I wonder how much of this subconscious fantasy thinking has it's root cause in fear.  It is quite possible - and my daughter, the PhD candidate in developmental psychology, is more than happy to point this out to me -- I am afraid of success. That sounds so trite...maybe it's afraid of repeating an accidental success.  Am I giving myself a subconscious way out by setting such high internal expectations?   Is it possible that, when those unrealistic expectations aren't met (a given), I can safely retreat into my comfort zone?

I believe that when artists share their internal experiences,  they not only gain a personal sense of empowerment, but pass that along to those who connect with the experience.  There are so many voices promoting one point of view or another, most of them pivoting around the idea of positive thinking.  My point is that realistic positive thinking moves me forward, and strengthens me, while unacknowledged fantasy thinking undermines my progress.

Dsc00974_2I have moved into my home studio again, and I'm getting back into the rhythm.  It's always a disconnect for me to change around my creative space, and I'm greatful for the sense of relief that returns when I get things back into a "comfortable" space.  It's like my muse is very particular about the energy flow  and won't reappear until I get the arrangement right.

  Here is one side of my studio space, with panels on my tables.  I still have to find a good way to store the new work on paper.  I need to store them flat, but the cost of real flat files is out of my range right now, so I am committing a major conservation sin by storing finished pieces in the large cardboard box that the paper  was shipped in.

Dsc00969_2Here I'm trying out a potential arrangement of the panels.  The center panels are unfinished, and I was trying to see what this grouping might look like. I like to work on several projects at the same time, and often discover new directions or combinations that excite me.  This is a very fluid process that takes between 8 and 10 hours of concentrated work.

As things develop, I see what works together, and what doesn't.   I decided against this arrangement after the final pours. 

Dsc01003I converted my home office into a gallery space. It's perfect with the 12 foot ceilings and north facing window. 

I also figured out how to enlarge my photos when inserting them in this blog.  For those of you who are as technically challenged as I am, and if you are using type pad, here's how to do it:  When you get to the dialog box for inserting your photo  you have a choice of setting the image options.  Choose Custom, and in the pixel size box, increase the number of pixels for your thumbnails.  These images are set at 300 pixels.  Not that hard once someone points you in the right direction.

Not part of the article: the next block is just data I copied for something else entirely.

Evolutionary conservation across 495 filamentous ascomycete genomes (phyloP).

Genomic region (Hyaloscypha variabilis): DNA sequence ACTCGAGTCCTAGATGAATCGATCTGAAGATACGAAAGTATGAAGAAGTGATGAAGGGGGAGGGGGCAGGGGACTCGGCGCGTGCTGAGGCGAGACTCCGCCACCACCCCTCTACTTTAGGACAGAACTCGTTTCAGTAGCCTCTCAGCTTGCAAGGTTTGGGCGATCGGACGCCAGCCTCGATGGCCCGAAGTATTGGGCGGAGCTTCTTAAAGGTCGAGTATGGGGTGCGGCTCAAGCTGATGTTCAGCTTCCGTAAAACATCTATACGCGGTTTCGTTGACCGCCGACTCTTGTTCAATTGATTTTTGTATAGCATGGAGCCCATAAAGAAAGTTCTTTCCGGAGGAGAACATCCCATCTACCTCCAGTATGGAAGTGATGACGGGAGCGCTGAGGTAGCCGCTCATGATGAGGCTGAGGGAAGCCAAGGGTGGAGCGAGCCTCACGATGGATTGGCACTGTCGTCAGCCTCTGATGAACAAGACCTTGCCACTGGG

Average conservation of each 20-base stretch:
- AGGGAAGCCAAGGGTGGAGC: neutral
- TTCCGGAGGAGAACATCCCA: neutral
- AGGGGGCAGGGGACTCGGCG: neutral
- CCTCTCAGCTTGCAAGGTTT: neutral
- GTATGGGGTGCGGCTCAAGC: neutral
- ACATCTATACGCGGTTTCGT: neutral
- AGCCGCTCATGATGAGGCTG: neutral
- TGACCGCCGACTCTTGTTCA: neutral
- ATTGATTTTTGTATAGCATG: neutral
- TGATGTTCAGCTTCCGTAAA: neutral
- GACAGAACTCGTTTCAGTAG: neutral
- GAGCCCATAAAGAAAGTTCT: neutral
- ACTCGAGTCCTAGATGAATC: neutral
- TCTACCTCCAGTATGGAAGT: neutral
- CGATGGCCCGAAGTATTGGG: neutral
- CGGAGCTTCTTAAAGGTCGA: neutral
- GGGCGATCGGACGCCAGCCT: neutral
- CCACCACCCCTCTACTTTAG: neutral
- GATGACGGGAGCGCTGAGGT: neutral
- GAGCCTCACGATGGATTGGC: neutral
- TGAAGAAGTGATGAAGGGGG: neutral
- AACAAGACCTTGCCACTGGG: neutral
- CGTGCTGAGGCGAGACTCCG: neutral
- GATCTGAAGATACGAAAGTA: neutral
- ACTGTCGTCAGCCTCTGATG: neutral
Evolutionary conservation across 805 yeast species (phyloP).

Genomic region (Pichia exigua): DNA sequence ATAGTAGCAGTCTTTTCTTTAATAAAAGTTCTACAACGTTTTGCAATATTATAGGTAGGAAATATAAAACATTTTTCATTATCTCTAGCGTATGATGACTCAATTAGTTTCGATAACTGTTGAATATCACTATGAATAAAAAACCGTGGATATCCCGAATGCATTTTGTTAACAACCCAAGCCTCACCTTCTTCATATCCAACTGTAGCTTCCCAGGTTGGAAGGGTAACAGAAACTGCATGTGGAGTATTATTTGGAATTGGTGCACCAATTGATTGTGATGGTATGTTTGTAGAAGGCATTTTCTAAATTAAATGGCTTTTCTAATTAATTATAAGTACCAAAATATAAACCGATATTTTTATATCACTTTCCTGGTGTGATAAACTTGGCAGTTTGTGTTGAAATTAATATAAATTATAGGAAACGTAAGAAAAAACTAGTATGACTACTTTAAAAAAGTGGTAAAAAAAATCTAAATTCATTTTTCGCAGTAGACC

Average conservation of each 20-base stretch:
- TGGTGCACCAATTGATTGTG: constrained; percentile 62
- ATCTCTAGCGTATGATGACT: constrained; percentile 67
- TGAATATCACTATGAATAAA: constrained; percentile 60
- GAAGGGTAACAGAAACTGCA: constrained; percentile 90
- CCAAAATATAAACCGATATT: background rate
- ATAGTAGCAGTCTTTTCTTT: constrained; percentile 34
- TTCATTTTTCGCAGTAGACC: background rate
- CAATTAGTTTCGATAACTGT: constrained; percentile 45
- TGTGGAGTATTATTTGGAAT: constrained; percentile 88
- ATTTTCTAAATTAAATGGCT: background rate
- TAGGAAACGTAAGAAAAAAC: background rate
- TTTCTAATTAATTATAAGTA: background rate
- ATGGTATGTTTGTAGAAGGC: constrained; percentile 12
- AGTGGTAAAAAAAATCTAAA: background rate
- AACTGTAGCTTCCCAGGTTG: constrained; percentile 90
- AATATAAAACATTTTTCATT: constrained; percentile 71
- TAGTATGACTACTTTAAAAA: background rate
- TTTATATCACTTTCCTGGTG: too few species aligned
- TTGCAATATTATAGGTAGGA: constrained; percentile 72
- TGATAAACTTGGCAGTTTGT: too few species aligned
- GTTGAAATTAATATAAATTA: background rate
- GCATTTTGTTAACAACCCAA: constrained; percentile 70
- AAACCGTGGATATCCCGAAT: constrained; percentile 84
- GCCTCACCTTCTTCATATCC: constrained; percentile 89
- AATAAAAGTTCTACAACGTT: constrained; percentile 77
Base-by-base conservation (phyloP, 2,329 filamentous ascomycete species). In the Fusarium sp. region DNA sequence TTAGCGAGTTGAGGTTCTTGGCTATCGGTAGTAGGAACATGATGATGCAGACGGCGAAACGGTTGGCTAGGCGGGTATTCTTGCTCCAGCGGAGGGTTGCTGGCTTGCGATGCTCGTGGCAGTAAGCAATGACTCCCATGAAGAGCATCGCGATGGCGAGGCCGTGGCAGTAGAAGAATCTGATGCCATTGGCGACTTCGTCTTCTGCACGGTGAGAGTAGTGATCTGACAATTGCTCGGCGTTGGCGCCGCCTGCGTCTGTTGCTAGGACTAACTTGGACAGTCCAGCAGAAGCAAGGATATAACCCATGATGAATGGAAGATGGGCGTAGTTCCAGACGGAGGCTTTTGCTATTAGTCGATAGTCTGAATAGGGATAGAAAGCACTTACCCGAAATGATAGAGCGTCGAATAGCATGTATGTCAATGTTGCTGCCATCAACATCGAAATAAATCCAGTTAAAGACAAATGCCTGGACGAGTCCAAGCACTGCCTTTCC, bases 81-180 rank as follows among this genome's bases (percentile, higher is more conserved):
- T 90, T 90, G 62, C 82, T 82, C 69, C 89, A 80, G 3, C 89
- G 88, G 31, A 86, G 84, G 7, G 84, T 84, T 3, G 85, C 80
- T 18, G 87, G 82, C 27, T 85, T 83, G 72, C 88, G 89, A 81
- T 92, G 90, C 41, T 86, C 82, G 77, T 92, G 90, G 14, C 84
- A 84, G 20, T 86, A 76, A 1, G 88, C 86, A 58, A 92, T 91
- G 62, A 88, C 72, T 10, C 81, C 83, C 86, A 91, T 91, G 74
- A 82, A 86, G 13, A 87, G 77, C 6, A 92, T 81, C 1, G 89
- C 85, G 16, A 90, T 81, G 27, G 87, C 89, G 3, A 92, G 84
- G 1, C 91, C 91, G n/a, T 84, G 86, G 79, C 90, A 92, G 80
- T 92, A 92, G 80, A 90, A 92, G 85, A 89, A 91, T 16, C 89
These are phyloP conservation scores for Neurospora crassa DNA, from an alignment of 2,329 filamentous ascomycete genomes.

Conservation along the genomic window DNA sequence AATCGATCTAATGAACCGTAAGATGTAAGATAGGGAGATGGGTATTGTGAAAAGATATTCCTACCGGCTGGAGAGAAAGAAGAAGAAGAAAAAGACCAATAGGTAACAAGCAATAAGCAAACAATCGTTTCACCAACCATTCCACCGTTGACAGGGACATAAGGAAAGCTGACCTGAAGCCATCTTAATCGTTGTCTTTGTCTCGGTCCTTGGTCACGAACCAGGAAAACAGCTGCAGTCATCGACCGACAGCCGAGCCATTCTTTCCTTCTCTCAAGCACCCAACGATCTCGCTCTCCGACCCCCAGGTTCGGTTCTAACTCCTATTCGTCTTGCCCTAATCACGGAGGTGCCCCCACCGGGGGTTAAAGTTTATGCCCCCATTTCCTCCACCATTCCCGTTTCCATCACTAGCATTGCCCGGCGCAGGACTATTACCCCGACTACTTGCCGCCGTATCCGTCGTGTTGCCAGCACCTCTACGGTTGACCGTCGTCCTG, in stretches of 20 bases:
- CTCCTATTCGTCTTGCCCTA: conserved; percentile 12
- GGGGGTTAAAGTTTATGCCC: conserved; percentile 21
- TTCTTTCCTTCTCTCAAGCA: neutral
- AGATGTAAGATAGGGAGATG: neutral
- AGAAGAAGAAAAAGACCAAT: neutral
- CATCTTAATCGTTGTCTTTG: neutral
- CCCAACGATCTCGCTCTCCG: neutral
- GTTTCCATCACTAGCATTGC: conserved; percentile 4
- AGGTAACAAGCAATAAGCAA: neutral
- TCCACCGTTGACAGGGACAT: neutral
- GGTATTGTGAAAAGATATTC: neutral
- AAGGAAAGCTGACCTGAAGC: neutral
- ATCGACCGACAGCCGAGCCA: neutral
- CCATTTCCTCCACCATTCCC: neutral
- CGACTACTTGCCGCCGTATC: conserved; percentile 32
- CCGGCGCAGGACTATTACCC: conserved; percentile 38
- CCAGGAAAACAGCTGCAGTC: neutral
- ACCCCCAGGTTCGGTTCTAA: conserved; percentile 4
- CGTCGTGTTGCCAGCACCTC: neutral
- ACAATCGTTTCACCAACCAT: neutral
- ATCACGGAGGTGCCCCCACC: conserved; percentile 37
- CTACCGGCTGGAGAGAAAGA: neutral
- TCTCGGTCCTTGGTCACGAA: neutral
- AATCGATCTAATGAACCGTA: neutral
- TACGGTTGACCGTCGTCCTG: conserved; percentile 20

The subconscious artistic contract

I recently mailed out a postcard featuring my latest painting.  Modern Postard offers an affordable package and they are easy for me to use, so I've made the commitment to a marketing plan that includes quarterly mailings to everyone on my list. 

I was actually able to track some of the responses to this card because I used a new version of my name and the searches showed up in the stats on my website.   Yes, I was excited that a few of the 125 recipients were interested enough in my sample to look for me on the Internet.  (Through an oversight, I left off my web address - always proof read carefully!).  But then I felt let down when nothing else happened.  Why wasn't my email box filling up with demands for my work?

Of course, intellectually, I hadn't expected any response from this mailing, so I should have been very happy that a few people went to the web page. But I wasn't.  Emotionally, I was expecting something entirely different, and hadn't even been aware of it.  I've concluded that, subconsciously, I  constructed an "artistic contract" with myself -- "If you do this, something wonderful will happen."  I was feeling disappointed because that hidden clause hadn't been fulfilled.

How often does an positive outcome feel like a disappointment?  For me, more often than I like. I suspect it's because I'm indulging in emotional wishful thinking without acknowledging it.  Sure, there's no harm in enjoying a fantasy now and then: the dreams keep me motivated.  But I have to pay attention to the little signs that I may have "contracted" with myself for a different outcome and, consequently, added unnecessary frustration.

Along with my marketing plan, I'm including a conscious "artistic contract" just to keep my emotions grounded:

  • In exchange for designing, addressing, and mailing this postcard I expect only to raise awareness of my name and introduce people to one new image.  I include my contact information because the post office requires a return address.  I include my web site to offer convenience to those who want to see more art.  I am a business person, laying the ground work for future proposals to galleries, and expect nothing more of this mailing than the above mentioned benefits.

I think this is a positive way to contract with myself for the difficult work of marketing.  Please add your comments if you've experienced "subconscious contracts." 

Here is a quote I found on Robert Genn's website:

"Painting is almost like a religious experience, which should go on and on.  Age just gives you the freedom to do some things you've never done before.  Great work can come at any stage of your life."
                                                                                            -Will Barnet

What color Crayon Are You?

I received this link from Vivian Blackburn, who got it from Kathrine Tyrrell.  I'm a push-over for things like this...I'm a green crayon - who knew?

"Your world is colored in harmonious, peaceful, neutral colors.  While some might associate green with money, you are one of the least materialistic people around.  Comfort is important to you...You are very happy with who you are...Your color wheel opposite is red.  Everytime you feel grounded a red person does their best to shake you..."